German minister not in favour of threatening sanctions against Iraq

German Foreign Minister Heiko Maas said on Monday that he is not in favour of putting pressure on the Iraqi government amid tensions between Baghdad and Washington over a possible US troop withdrawal.

Asked by the Deutschlandfunk radio station if the “very big sanctions” threatened by US President Donald Trump were an appropriate reaction, Maas said: “At any rate, I think it is not very helpful at the current time.”

He noted that a lot has been invested in Iraq, “not only militarily, but also in terms of stabilization measures to reconstruct this country.” This is now all at risk of being lost.

“I think it will not work to convince Iraq with threats, but with arguments,” he added.

The Iraqi parliament passed a resolution on Sunday calling for an end to the presence of foreign troops linked to a United States-led alliance fighting Islamic State. There are currently around 5,000 US soldiers stationed in Iraq.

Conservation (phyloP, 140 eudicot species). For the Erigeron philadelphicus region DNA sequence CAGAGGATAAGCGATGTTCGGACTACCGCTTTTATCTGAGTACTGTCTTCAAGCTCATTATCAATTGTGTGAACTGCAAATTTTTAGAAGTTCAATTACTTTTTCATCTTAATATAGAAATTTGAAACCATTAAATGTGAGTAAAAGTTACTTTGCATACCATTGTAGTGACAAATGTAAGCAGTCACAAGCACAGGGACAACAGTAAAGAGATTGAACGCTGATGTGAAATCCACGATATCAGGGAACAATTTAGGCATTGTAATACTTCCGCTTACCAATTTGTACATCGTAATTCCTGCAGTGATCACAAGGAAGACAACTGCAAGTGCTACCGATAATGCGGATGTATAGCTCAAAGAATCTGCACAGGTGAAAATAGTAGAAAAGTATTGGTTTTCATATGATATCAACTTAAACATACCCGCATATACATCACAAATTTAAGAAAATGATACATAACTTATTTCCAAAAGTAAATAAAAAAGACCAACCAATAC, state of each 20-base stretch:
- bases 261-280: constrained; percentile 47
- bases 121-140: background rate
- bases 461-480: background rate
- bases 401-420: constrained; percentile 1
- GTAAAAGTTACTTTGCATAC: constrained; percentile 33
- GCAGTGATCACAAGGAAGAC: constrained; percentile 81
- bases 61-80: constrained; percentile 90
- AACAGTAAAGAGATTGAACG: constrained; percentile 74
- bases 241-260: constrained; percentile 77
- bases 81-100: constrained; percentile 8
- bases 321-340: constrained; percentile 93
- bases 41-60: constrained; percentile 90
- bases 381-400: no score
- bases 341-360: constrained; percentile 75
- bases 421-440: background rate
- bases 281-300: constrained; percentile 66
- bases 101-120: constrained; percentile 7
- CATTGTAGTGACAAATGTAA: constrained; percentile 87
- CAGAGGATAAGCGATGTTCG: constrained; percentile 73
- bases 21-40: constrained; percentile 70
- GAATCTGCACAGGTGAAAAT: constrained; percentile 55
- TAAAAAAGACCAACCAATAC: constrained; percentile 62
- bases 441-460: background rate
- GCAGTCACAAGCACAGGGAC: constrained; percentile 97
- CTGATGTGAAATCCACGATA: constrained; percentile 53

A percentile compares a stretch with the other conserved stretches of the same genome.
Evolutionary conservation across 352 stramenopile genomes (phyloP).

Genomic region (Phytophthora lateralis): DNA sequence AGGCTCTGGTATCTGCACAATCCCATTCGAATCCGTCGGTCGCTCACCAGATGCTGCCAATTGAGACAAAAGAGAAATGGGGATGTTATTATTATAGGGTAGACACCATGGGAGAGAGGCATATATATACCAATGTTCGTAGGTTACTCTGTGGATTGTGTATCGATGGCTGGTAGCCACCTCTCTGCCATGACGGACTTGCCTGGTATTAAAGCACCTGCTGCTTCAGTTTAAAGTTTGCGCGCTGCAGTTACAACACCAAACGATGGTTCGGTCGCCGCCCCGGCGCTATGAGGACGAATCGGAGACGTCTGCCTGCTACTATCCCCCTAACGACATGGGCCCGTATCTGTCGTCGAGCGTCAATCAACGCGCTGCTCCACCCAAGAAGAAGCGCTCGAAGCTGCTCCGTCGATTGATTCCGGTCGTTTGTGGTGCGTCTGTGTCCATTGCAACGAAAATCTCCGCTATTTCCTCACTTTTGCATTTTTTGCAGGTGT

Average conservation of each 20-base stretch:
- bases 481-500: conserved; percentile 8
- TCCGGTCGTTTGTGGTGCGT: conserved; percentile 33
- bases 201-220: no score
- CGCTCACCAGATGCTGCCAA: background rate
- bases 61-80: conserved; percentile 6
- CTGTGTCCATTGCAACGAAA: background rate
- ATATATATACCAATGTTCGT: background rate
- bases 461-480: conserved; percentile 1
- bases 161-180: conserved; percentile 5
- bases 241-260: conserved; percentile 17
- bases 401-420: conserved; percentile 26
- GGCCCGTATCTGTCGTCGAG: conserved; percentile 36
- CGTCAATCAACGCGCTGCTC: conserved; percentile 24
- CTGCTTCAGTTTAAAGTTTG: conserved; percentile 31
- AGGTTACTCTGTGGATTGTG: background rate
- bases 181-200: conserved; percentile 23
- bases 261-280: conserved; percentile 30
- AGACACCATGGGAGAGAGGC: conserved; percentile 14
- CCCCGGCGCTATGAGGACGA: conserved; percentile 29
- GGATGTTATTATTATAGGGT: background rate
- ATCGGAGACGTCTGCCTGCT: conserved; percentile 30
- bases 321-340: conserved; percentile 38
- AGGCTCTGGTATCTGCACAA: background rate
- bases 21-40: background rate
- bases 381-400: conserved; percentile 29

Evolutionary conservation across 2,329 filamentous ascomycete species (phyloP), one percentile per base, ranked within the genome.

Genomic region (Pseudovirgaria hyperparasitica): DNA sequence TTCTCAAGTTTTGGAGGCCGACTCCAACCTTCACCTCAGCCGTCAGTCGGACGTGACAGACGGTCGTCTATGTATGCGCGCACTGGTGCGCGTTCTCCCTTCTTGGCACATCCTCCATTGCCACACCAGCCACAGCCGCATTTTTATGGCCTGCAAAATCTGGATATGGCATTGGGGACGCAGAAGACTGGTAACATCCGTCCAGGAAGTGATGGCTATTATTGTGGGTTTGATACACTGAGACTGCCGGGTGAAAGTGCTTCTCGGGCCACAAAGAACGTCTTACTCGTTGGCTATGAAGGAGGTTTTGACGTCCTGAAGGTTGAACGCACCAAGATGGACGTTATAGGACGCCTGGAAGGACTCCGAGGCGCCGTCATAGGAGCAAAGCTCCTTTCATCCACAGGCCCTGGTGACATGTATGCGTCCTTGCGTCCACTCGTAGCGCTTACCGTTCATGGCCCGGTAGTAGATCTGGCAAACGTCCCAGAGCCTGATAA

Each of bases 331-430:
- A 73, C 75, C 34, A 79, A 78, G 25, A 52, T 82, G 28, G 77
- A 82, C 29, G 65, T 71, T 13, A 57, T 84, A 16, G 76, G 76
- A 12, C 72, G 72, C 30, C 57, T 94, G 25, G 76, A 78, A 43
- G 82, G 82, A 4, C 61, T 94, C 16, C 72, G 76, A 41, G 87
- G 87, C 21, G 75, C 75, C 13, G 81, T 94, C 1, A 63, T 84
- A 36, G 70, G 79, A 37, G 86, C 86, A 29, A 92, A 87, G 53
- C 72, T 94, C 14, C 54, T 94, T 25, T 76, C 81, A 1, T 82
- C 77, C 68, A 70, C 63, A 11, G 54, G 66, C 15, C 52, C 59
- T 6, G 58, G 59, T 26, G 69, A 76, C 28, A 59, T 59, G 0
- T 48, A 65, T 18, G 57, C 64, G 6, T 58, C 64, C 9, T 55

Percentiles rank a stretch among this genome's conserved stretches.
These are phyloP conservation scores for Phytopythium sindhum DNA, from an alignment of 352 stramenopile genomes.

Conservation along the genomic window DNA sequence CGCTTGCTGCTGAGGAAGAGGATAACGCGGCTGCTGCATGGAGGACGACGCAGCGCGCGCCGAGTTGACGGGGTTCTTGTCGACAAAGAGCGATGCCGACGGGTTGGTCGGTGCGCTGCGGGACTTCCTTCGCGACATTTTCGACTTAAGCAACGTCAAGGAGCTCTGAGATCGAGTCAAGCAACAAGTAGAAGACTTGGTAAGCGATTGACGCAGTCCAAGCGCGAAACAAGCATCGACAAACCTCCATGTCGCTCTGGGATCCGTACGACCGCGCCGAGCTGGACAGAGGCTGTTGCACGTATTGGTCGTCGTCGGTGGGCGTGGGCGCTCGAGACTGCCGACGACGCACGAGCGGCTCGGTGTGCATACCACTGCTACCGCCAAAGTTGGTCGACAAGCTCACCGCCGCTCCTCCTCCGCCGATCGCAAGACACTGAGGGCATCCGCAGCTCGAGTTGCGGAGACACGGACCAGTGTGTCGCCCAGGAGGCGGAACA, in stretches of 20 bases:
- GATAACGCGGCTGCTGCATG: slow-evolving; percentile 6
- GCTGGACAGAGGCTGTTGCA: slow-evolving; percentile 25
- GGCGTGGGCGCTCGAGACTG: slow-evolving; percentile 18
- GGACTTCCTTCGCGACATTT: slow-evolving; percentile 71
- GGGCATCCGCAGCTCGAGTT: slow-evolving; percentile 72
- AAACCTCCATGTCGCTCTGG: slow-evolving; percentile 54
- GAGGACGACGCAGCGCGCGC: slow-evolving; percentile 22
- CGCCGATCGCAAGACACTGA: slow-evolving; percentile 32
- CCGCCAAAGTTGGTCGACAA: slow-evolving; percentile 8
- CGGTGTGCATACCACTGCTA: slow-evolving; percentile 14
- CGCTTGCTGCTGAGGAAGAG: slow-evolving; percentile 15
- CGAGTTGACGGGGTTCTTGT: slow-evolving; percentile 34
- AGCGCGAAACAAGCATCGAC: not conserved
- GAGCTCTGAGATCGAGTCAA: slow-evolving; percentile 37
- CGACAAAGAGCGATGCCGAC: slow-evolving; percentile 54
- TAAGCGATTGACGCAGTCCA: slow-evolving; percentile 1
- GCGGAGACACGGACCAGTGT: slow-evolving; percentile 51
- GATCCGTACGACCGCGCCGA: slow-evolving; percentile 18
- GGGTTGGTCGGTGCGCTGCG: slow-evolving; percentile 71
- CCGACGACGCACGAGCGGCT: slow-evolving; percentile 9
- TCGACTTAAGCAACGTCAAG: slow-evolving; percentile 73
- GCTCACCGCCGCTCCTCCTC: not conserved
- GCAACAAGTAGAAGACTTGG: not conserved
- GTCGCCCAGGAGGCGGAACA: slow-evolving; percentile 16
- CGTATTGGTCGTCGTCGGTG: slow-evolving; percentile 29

It also called for the Iraqi government to prevent any foreign troops from using Iraqi land or airspace for any reason.

The move followed a US airstrike in Baghdad last week that killed Qassem Soleimani, the commander of Iran’s elite Quds Force, and Abu Mahdi al-Mohandes, the deputy head of Iraq’s Muslim Shiite militia Hashd al-Shaabi, along with several other Iran-allied militiamen.

Maas also said in the Deutschlandfunk interview that he doubts the US had correctly assessed the consequences of the assassination.

“If I look at what has happened in the last few days after Soleimani was killed, you have to inevitably ask yourself if these are developments that were wanted. I do not think that is the case,” the minister said.

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